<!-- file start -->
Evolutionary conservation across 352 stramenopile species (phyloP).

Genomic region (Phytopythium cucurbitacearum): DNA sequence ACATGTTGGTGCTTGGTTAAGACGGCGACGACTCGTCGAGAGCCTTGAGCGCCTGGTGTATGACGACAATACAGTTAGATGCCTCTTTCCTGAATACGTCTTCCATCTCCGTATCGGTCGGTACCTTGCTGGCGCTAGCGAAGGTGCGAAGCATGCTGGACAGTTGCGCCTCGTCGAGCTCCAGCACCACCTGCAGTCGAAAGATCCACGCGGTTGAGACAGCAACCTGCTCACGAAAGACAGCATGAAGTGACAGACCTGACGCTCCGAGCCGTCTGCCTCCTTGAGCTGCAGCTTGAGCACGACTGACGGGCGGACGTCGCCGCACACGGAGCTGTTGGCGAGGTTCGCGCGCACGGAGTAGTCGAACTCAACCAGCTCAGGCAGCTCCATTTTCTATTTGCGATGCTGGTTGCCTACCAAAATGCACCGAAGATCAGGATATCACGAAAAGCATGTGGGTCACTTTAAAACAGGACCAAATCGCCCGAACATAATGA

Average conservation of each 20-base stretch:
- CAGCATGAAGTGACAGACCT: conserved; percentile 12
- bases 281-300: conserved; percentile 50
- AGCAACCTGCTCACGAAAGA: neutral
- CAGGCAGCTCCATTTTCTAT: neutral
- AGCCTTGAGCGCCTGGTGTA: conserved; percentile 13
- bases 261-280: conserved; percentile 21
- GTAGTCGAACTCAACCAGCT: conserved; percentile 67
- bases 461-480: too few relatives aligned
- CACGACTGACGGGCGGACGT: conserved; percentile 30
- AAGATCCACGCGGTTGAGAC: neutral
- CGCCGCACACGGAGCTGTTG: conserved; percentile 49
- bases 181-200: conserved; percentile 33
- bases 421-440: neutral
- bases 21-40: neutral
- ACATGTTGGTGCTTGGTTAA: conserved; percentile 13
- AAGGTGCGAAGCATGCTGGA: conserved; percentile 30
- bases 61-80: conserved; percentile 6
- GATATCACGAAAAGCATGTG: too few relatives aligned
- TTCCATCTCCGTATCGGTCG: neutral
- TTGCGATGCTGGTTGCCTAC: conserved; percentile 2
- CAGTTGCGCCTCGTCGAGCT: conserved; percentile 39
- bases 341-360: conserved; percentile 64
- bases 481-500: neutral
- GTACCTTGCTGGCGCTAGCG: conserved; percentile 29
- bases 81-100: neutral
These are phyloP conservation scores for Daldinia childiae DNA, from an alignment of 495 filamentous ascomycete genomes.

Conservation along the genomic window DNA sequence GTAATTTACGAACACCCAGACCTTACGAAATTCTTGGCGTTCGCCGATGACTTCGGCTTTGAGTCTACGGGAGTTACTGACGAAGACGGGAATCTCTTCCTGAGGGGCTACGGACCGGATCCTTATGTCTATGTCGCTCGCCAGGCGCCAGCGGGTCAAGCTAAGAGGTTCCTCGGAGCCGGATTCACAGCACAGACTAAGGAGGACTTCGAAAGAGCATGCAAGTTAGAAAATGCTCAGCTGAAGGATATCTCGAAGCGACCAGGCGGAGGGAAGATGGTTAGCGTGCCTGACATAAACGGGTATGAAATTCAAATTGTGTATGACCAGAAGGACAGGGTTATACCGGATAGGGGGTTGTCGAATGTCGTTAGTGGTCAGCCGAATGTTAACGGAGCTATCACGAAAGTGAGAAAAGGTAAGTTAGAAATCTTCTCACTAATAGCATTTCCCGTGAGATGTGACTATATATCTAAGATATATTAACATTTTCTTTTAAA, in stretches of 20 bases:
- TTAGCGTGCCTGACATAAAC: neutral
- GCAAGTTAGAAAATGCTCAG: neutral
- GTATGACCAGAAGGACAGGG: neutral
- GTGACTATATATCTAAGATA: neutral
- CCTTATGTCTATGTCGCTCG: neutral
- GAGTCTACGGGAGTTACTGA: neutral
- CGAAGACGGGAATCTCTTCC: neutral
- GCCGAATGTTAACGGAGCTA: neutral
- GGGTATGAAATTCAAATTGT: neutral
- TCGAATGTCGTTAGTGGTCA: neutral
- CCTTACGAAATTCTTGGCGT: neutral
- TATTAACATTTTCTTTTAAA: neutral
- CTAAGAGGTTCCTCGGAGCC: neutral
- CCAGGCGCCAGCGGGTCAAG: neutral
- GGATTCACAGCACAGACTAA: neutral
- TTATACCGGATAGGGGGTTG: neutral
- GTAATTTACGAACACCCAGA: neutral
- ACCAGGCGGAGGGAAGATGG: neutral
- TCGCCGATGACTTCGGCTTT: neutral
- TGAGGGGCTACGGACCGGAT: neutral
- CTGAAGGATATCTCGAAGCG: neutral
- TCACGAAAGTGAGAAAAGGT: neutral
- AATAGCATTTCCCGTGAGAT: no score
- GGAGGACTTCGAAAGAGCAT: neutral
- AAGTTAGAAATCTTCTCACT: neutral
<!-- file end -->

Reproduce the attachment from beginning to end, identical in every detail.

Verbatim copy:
Evolutionary conservation across 352 stramenopile species (phyloP).

Genomic region (Phytopythium cucurbitacearum): DNA sequence ACATGTTGGTGCTTGGTTAAGACGGCGACGACTCGTCGAGAGCCTTGAGCGCCTGGTGTATGACGACAATACAGTTAGATGCCTCTTTCCTGAATACGTCTTCCATCTCCGTATCGGTCGGTACCTTGCTGGCGCTAGCGAAGGTGCGAAGCATGCTGGACAGTTGCGCCTCGTCGAGCTCCAGCACCACCTGCAGTCGAAAGATCCACGCGGTTGAGACAGCAACCTGCTCACGAAAGACAGCATGAAGTGACAGACCTGACGCTCCGAGCCGTCTGCCTCCTTGAGCTGCAGCTTGAGCACGACTGACGGGCGGACGTCGCCGCACACGGAGCTGTTGGCGAGGTTCGCGCGCACGGAGTAGTCGAACTCAACCAGCTCAGGCAGCTCCATTTTCTATTTGCGATGCTGGTTGCCTACCAAAATGCACCGAAGATCAGGATATCACGAAAAGCATGTGGGTCACTTTAAAACAGGACCAAATCGCCCGAACATAATGA

Average conservation of each 20-base stretch:
- CAGCATGAAGTGACAGACCT: conserved; percentile 12
- bases 281-300: conserved; percentile 50
- AGCAACCTGCTCACGAAAGA: neutral
- CAGGCAGCTCCATTTTCTAT: neutral
- AGCCTTGAGCGCCTGGTGTA: conserved; percentile 13
- bases 261-280: conserved; percentile 21
- GTAGTCGAACTCAACCAGCT: conserved; percentile 67
- bases 461-480: too few relatives aligned
- CACGACTGACGGGCGGACGT: conserved; percentile 30
- AAGATCCACGCGGTTGAGAC: neutral
- CGCCGCACACGGAGCTGTTG: conserved; percentile 49
- bases 181-200: conserved; percentile 33
- bases 421-440: neutral
- bases 21-40: neutral
- ACATGTTGGTGCTTGGTTAA: conserved; percentile 13
- AAGGTGCGAAGCATGCTGGA: conserved; percentile 30
- bases 61-80: conserved; percentile 6
- GATATCACGAAAAGCATGTG: too few relatives aligned
- TTCCATCTCCGTATCGGTCG: neutral
- TTGCGATGCTGGTTGCCTAC: conserved; percentile 2
- CAGTTGCGCCTCGTCGAGCT: conserved; percentile 39
- bases 341-360: conserved; percentile 64
- bases 481-500: neutral
- GTACCTTGCTGGCGCTAGCG: conserved; percentile 29
- bases 81-100: neutral
These are phyloP conservation scores for Daldinia childiae DNA, from an alignment of 495 filamentous ascomycete genomes.

Conservation along the genomic window DNA sequence GTAATTTACGAACACCCAGACCTTACGAAATTCTTGGCGTTCGCCGATGACTTCGGCTTTGAGTCTACGGGAGTTACTGACGAAGACGGGAATCTCTTCCTGAGGGGCTACGGACCGGATCCTTATGTCTATGTCGCTCGCCAGGCGCCAGCGGGTCAAGCTAAGAGGTTCCTCGGAGCCGGATTCACAGCACAGACTAAGGAGGACTTCGAAAGAGCATGCAAGTTAGAAAATGCTCAGCTGAAGGATATCTCGAAGCGACCAGGCGGAGGGAAGATGGTTAGCGTGCCTGACATAAACGGGTATGAAATTCAAATTGTGTATGACCAGAAGGACAGGGTTATACCGGATAGGGGGTTGTCGAATGTCGTTAGTGGTCAGCCGAATGTTAACGGAGCTATCACGAAAGTGAGAAAAGGTAAGTTAGAAATCTTCTCACTAATAGCATTTCCCGTGAGATGTGACTATATATCTAAGATATATTAACATTTTCTTTTAAA, in stretches of 20 bases:
- TTAGCGTGCCTGACATAAAC: neutral
- GCAAGTTAGAAAATGCTCAG: neutral
- GTATGACCAGAAGGACAGGG: neutral
- GTGACTATATATCTAAGATA: neutral
- CCTTATGTCTATGTCGCTCG: neutral
- GAGTCTACGGGAGTTACTGA: neutral
- CGAAGACGGGAATCTCTTCC: neutral
- GCCGAATGTTAACGGAGCTA: neutral
- GGGTATGAAATTCAAATTGT: neutral
- TCGAATGTCGTTAGTGGTCA: neutral
- CCTTACGAAATTCTTGGCGT: neutral
- TATTAACATTTTCTTTTAAA: neutral
- CTAAGAGGTTCCTCGGAGCC: neutral
- CCAGGCGCCAGCGGGTCAAG: neutral
- GGATTCACAGCACAGACTAA: neutral
- TTATACCGGATAGGGGGTTG: neutral
- GTAATTTACGAACACCCAGA: neutral
- ACCAGGCGGAGGGAAGATGG: neutral
- TCGCCGATGACTTCGGCTTT: neutral
- TGAGGGGCTACGGACCGGAT: neutral
- CTGAAGGATATCTCGAAGCG: neutral
- TCACGAAAGTGAGAAAAGGT: neutral
- AATAGCATTTCCCGTGAGAT: no score
- GGAGGACTTCGAAAGAGCAT: neutral
- AAGTTAGAAATCTTCTCACT: neutral